Which diet will take off those extra pounds? Well, here's a nationally-recognized weight-loss authority who says she has the answer. She's got a doctorate in nutrition. She dresses in exercise gear. And her books and tapes are in every book store. Titles, clothes, and trappings. Sure, we'll give it a whirl.
And this kind of instant reaction to perceived authority isn't unusual, it's natural. In fact, it's downright beneficial. How could we get through life without being able to rely on all those authority figures to guide us and protect us?
Ah. And that's where it gets good. Because, since our reaction to authority is so powerful and immediate, those "in the know" can use this principle to get a "yes" response more often.
The Rule of Authority works just like all the other rules in this series. It's what psychologists call a "decision heuristic," which is a highfalutin way of saying "a shortcut for making decisions."
Life is too complicated for people to methodically evaluate every element of every situation, so we all learn to take shortcuts to help us make decisions based on very limited information.
If you're looking for a doctor, for example, you don't run an in-depth investigation, you just pick one out of the phone book. Then when you're in the office, you look on the wall to see what school he or she graduated from. You put your life in that doctor's hands based solely on whether a piece of paper on the wall looks official. Throw in a white frock, a stethoscope around the neck, and your sold. You're ready to do just about anything this person tells you.
Authority Is Good, but Credibility Is Better
Now that I've revealed the Rule of Authority, you're already thinking how you can use this idea in your promotions. To pump up the credentials of your letter signer. To add impact to your on-air spokesperson. To change the look and tone of your messages to feel more confident and authoritative.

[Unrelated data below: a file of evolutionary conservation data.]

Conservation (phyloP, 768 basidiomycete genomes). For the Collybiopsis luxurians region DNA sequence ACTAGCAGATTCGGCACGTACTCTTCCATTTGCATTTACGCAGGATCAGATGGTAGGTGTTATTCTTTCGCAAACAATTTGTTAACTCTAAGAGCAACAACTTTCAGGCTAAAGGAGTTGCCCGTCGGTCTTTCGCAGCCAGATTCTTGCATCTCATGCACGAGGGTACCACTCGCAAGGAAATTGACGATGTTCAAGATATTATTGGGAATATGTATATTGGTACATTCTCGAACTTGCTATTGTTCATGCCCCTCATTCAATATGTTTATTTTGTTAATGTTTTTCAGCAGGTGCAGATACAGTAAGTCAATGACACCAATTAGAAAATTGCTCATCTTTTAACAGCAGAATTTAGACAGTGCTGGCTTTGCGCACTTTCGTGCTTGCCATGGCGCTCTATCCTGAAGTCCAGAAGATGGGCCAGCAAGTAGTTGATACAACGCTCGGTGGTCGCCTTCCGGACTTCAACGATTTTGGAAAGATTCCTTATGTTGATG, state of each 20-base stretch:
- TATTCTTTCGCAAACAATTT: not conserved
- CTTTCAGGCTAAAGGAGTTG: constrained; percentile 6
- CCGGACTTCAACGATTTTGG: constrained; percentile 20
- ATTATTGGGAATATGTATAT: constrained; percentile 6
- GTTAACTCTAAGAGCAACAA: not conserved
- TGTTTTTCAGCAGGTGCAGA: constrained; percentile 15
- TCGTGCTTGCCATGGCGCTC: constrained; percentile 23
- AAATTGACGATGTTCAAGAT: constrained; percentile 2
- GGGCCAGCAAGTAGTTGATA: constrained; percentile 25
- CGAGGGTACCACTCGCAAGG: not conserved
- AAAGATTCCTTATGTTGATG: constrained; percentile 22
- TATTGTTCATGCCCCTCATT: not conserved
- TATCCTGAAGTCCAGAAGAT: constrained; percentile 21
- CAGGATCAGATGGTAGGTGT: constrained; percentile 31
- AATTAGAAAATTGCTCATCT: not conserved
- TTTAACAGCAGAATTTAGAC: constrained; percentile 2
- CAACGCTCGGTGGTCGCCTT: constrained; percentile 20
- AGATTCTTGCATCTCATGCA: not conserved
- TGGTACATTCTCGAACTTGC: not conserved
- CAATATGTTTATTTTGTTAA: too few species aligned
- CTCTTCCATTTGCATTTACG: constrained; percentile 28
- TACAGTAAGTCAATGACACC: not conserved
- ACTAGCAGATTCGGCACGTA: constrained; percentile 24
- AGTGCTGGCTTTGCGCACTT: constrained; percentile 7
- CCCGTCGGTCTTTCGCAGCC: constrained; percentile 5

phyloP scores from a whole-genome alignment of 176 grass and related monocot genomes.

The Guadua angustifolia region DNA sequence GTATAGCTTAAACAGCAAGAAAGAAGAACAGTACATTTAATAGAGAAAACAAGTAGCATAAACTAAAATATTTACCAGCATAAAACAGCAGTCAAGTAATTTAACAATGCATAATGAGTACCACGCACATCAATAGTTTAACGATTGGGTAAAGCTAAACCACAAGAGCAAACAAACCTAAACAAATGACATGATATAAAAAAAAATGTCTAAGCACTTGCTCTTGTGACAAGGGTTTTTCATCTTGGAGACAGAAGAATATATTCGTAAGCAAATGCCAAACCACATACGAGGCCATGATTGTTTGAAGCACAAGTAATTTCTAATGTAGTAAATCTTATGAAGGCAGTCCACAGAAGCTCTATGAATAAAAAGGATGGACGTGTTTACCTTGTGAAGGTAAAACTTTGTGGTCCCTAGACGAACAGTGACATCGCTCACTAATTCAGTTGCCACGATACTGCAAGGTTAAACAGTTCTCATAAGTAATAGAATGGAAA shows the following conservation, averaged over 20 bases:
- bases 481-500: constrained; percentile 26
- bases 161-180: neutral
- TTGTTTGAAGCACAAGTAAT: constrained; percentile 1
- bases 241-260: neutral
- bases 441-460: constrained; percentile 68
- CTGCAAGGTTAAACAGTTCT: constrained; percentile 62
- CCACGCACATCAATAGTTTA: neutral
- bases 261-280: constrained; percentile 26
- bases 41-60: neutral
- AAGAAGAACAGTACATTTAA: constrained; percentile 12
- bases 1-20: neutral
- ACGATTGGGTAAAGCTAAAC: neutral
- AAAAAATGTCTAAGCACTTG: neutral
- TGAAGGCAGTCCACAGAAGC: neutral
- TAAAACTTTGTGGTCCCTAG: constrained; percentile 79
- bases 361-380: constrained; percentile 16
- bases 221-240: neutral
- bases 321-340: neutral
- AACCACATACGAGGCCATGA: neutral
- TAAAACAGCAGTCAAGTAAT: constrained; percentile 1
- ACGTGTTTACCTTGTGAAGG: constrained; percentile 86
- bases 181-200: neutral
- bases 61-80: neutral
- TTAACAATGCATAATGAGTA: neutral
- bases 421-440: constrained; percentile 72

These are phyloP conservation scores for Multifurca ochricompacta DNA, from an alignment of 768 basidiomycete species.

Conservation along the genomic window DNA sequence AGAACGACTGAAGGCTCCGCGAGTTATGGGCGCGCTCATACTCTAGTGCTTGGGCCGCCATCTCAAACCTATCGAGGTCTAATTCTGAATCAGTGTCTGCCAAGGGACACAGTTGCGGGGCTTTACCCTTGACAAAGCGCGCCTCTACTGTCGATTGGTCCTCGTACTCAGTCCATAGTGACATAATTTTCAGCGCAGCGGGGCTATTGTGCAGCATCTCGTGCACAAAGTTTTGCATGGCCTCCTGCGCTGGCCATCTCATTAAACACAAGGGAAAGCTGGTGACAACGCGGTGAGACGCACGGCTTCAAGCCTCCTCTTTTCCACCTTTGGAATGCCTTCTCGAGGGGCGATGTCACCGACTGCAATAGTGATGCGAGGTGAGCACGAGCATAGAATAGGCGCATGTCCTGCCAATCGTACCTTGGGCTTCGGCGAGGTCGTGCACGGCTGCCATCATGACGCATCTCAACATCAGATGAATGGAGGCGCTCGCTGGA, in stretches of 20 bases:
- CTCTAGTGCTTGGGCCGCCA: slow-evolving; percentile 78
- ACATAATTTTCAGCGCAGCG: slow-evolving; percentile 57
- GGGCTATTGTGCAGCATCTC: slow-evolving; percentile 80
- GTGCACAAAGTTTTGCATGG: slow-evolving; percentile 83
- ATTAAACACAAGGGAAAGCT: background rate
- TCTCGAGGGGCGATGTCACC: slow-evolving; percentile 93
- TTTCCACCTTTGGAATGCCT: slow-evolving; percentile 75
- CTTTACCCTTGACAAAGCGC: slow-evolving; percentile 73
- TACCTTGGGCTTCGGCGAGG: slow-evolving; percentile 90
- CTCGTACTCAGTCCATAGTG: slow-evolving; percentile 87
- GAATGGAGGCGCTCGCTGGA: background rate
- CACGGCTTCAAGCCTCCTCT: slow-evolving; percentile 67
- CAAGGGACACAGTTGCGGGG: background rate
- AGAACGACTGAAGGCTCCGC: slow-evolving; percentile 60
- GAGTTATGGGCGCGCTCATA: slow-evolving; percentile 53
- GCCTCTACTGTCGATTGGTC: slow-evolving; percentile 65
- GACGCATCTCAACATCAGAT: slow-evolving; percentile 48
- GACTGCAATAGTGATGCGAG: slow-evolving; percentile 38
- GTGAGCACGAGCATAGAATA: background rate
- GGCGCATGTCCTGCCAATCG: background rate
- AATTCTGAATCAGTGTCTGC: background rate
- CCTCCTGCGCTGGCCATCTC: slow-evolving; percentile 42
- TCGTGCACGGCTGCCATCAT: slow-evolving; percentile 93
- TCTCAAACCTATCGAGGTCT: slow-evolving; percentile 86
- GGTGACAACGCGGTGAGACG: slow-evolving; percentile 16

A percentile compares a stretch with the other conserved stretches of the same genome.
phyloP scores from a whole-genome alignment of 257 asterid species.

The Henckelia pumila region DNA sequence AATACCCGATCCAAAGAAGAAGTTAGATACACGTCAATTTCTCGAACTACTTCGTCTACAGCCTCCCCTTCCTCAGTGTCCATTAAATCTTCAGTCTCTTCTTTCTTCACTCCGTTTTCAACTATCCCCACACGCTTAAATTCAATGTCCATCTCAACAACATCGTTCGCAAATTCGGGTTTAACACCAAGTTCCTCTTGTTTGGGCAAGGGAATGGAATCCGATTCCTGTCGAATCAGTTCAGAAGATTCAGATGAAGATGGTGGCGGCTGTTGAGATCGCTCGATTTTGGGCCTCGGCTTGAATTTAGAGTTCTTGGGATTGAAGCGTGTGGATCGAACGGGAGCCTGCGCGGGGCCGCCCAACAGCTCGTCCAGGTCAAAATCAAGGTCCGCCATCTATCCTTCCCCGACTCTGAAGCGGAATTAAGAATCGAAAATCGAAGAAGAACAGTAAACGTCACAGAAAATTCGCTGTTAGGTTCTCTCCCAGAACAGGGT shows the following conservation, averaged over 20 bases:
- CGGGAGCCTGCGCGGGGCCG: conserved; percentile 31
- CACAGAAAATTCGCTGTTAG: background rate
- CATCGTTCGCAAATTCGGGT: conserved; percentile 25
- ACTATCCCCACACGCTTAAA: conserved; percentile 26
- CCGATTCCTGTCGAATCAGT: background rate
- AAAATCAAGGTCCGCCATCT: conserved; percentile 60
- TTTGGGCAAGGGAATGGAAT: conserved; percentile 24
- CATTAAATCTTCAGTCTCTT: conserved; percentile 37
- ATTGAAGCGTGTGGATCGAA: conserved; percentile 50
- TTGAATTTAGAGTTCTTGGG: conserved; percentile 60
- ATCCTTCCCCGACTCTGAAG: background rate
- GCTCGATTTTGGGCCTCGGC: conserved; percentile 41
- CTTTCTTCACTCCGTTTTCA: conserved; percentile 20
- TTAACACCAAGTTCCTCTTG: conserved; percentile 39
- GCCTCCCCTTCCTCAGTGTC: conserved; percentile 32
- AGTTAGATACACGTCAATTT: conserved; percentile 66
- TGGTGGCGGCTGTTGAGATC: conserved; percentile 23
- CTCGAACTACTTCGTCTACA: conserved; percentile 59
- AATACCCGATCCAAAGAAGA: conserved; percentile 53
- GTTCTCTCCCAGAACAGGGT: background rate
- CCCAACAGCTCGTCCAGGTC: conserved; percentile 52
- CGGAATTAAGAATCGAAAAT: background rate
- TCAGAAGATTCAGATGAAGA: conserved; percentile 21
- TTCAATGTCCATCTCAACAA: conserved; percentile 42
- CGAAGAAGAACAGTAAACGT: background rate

But wait. While titles, clothing, and trappings can certainly go a long way toward helping you get to "yes," I'd like to suggest that you go one more step. Instead of just giving the "appearance" of authority, why not establish "actual" authority.
I'm talking about credibility. Real credibility.
And what does it take to establish credibility? According to a mountain of psychological research, there are four basic elements: 1) Expertise, 2) Trustworthiness, 3) Similarity, and 4) Physical Attractiveness. The first two are most important, but they all play a part.
Expertise Having relevant knowledge is the key to expertise. What special education do you have? What kind of experience? Have you demonstrated unusual competence in a relevant area? What are your big successes? What about awards or public recognition? People look for clues about what you know and what you've done.
However, these clues must be relevant to the subject at hand. If you're selling accounting software, the fact that you graduated from Harvard may show you're smart but the fact that you're an experienced and successful accountant is far better.
Trustworthiness Perhaps even more important than expertise is trustworthiness. Do people feel they can trust you? The answer is based on what people perceive your intentions to be. People want to know why you take the position you do.
Among the reasons for people rating you low on the trustworthiness scale are a "knowledge bias" or "reporting bias."